9 secrets of New York City
It’s no surprise that The City That Never Sleeps has more than few hidden secrets.
Mysterious, forgotten, overlooked and quirky things you never knew about New York City.
Brooklyn Heights’ subway ventilator
If you take a closer look at the houses lining Joralemon Street in Brooklyn Heights you might be able to spot the fake red-brick brownstone at number 58! The building actually functions as a subway ventilator and emergency exit. As of 2010 it was valued at $2.8 million. The fake townhouse is not the only MTA decoy in NYC, and London and Paris have also installed similar facades on their streets.
The Flatiron building’s wind tunnel
Designed by Chicago’s Daniel Burnham in the Beaux-Arts style on a triangular island block at 23rd street, Fifth Avenue and Broadway, the Flatiron building was one of the tallest buildings in New York upon its completion in 1902. Still an architectural wonder and a popular tourist attraction, most travellers are unaware that the aerodynamic shape of the building led to a wind-tunnel effect that can raise women’s skirts in the streets surrounding it. In the early 1900s, local men used to flock to the nearby cafes and vendors to try and catch a glimpse!
Waldorf-Astoria’s private train platform
The Waldorf-Astoria is a Big Apple icon in its own right and has always embodied the heights of New York glamour, but if you scratch beneath the surface of the luxury Art-Deco hotel you will find an abandoned train track. The now barren Track 61 once served as a discreet means of transport for the hotel’s VIP guests, most notoriously Franklin J Roosevelt to hide his paralysis, and is speculated to have played host to Andy Warhol’s mysterious underground parties in 1965.
Located at 32 Spring Street in the Nolita borough of Manhattan, Lombardi’s Pizza opened in 1905 and has been acknowledged by the Pizza Hall of Fame as the first pizzeria in the United States. Originally opened as a grocery store in 1897 by Gennaro Lombardi, it was popular amongst locals for selling tomato pies to the workers from the area’s factories. It is well-known for not selling slices (only whole pies made to order) and for its 5c whole pizzas when commemorating its anniversary.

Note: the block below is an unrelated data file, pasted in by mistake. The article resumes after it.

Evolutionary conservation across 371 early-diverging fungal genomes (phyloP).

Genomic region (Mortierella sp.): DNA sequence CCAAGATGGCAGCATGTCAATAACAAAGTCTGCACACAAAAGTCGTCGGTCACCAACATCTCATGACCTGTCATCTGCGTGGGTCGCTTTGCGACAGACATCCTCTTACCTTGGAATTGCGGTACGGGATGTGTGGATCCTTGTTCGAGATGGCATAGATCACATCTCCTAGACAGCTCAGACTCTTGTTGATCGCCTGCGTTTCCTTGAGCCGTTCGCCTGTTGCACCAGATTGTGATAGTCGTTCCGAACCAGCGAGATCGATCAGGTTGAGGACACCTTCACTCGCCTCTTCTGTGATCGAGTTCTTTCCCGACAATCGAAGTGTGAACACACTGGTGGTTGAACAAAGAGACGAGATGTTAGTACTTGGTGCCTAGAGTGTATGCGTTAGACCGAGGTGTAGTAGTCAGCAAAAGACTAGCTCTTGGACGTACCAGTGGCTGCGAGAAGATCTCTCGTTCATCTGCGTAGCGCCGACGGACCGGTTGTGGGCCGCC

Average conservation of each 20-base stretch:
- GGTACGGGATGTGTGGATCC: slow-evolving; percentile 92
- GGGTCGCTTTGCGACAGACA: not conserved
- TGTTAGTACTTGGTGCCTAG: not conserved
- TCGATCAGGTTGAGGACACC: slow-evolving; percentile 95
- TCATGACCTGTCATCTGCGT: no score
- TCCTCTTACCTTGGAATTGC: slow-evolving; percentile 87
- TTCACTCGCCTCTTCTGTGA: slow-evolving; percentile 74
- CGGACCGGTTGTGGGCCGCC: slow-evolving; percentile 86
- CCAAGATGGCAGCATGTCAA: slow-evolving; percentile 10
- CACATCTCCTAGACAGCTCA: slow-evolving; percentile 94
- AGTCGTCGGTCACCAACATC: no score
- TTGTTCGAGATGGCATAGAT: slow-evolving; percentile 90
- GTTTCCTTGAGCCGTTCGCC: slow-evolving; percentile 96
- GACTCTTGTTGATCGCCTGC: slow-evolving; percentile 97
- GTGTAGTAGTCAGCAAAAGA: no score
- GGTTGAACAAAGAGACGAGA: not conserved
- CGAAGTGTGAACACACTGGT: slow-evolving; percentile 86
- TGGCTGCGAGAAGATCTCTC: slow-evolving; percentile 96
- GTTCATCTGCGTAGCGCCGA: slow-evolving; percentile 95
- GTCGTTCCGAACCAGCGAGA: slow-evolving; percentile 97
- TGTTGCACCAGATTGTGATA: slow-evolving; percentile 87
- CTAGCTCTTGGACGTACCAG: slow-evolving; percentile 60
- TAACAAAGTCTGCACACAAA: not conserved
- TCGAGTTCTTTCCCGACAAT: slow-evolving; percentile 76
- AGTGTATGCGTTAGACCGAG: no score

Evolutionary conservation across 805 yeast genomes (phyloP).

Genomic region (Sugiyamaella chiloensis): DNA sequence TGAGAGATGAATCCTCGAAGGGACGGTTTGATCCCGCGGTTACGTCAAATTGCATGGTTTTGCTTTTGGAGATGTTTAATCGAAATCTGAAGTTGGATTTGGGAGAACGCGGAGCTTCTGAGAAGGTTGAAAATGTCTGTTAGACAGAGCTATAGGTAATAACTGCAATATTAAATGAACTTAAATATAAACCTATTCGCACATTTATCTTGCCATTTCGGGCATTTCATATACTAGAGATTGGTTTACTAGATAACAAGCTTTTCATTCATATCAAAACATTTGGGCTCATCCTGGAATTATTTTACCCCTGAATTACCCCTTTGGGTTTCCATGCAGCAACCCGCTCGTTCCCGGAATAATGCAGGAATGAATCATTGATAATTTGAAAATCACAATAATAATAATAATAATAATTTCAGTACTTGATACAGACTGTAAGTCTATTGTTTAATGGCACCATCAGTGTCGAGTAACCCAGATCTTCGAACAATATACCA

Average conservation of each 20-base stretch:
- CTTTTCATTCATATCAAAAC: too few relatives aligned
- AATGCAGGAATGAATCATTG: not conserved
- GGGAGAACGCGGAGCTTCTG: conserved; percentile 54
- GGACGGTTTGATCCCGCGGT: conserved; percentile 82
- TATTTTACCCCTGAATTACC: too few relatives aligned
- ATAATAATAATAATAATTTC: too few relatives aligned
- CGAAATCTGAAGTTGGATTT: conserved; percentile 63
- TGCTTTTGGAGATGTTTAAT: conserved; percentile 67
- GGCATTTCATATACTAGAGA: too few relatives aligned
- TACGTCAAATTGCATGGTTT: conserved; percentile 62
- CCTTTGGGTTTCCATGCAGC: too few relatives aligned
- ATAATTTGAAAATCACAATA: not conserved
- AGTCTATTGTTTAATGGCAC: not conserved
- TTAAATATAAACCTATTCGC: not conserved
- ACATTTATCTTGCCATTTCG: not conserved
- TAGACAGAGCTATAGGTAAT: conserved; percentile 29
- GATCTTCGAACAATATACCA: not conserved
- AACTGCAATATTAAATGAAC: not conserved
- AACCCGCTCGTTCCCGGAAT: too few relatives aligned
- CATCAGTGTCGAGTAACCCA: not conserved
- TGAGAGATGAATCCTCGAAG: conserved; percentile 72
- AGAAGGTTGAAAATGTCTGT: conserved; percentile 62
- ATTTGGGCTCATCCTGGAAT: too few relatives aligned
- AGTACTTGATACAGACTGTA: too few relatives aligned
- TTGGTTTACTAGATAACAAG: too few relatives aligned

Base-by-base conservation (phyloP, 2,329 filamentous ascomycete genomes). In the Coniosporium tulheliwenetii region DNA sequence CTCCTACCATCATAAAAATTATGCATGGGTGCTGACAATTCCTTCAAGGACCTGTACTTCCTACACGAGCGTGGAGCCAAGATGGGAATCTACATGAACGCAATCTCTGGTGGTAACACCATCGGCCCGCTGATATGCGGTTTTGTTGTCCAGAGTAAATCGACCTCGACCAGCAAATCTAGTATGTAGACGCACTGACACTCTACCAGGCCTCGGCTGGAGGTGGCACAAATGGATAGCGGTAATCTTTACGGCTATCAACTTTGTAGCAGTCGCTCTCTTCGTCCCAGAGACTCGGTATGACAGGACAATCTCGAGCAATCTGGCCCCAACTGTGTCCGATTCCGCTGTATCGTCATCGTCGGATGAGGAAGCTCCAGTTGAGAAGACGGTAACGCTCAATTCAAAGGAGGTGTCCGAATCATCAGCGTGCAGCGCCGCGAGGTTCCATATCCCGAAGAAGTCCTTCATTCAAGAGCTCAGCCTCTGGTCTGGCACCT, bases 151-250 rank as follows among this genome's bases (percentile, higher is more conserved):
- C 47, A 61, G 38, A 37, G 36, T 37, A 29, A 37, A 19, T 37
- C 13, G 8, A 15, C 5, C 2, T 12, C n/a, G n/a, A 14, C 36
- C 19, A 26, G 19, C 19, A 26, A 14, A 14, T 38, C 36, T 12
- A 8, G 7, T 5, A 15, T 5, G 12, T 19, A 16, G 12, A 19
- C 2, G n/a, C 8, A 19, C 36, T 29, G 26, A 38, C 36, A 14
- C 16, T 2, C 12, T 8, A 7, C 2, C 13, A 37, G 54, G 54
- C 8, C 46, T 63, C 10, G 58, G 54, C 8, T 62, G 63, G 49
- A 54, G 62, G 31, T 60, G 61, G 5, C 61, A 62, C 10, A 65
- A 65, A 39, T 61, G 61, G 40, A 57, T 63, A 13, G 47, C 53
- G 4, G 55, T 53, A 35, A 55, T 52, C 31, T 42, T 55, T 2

If you’re looking for a quirky, grungy, and somewhat bizarre art experience in New York City, then the exhibition space on the abandoned freight elevator in Tribeca is the ultimate. ‘Museum’ opened in 2012, is only 80 square feet (fitting three to four people at a time) and is covered by a pair of unmarked, iron doors. Its collection is as unconventionally unprecedented as the space itself, including a shoe that was thrown at President George Bush in 2008.
Housing more than 1000 businesses and approximately 27,000 employees per day, the Empire State Building is the second-largest single office complex in America following the Pentagon, and so important it has its very own ZIP code, 10118.
‘No Women’ McSorley’s
Located at 15 East 7th Street in the East Village, McSorley’s Old Ale House is the oldest Irish tavern house in the city and known for being one of the last “Men’s Only” pubs, only admitting women after being legally forced to do so in 1970. The rustic interior is reminiscent of Olde New York: no piece of memorabilia has been removed from the walls since 1910 and the bar is scattered with historical paraphernalia, including the remaining hanging wishbones above the bar that were tied by soldiers going to World War I, only to be removed once they returned. McSorley’s flamboyant motto is “Be good or be gone”, a replacement to its original catchphrase “Good Ale, Raw Onions and No Ladies.”
Manhattan’s forgotten graveyards
In NYC’s early days, Wall Street was a barricade against the British, Canal Street was literally a canal and the remainder of the Manhattan was the countryside. So it’s not surprising that most of New York’s parks and squares were formerly served as cemeteries. Madison Square Park, Washington Square Park, Union Square and Bryant Park were all originally used as burial grounds, and today there are still 20,000 bodies buried in Washington Square Park alone.
Forget the MoMA , the Guggenheim and the Met – NYC’s subway is one of the city’s most impressive art gallery’s hidden in plain sight. Pieces by Roy Lichtenstein, Sol LeWitt and Al Held line the walls of the throughout the MTA’s 468 stations, but one of the most extraordinary artworks is almost impossible to see: in 1980 Bill Brand installed the Masstransiscope in an abandoned station on the Brooklyn side of the Manhattan Bridge. Riders taking the B or Q train can see the artwork, but blink and you’ll miss the kaleidoscope mural!